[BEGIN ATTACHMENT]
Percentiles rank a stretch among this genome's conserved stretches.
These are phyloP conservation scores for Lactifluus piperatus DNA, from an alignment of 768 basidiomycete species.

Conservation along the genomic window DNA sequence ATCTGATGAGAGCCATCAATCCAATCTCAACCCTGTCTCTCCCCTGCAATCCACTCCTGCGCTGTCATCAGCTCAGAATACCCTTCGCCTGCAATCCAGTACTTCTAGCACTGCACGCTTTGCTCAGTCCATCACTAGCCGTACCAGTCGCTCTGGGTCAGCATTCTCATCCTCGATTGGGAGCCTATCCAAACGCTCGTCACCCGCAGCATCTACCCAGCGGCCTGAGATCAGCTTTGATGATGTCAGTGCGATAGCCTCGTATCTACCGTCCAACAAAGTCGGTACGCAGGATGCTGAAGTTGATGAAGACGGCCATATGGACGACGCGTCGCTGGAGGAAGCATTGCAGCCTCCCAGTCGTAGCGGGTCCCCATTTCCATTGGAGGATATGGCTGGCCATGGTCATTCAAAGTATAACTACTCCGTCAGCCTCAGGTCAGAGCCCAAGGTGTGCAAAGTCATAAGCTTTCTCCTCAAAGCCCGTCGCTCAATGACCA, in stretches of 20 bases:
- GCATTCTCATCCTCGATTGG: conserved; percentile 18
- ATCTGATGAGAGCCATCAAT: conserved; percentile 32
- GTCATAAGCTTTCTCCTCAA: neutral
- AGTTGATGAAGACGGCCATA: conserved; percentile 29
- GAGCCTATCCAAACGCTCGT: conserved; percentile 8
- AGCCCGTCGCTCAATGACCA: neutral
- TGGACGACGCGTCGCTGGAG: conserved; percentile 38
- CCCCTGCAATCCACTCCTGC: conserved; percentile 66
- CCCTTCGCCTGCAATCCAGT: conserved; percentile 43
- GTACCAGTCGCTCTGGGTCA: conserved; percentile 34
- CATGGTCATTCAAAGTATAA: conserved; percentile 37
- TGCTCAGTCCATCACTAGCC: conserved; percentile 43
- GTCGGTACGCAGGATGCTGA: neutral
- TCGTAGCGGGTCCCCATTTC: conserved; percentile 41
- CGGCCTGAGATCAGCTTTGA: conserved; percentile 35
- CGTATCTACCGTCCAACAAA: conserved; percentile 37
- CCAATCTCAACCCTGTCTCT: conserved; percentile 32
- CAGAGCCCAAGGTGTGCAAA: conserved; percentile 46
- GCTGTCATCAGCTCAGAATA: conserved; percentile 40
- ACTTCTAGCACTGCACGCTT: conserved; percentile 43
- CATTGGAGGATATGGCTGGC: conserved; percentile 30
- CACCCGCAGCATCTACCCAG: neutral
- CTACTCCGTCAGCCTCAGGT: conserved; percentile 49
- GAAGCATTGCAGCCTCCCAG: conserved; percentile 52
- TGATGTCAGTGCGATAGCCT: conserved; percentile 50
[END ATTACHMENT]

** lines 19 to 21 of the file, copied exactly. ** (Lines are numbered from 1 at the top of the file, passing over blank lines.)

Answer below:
- CGTATCTACCGTCCAACAAA: conserved; percentile 37
- CCAATCTCAACCCTGTCTCT: conserved; percentile 32
- CAGAGCCCAAGGTGTGCAAA: conserved; percentile 46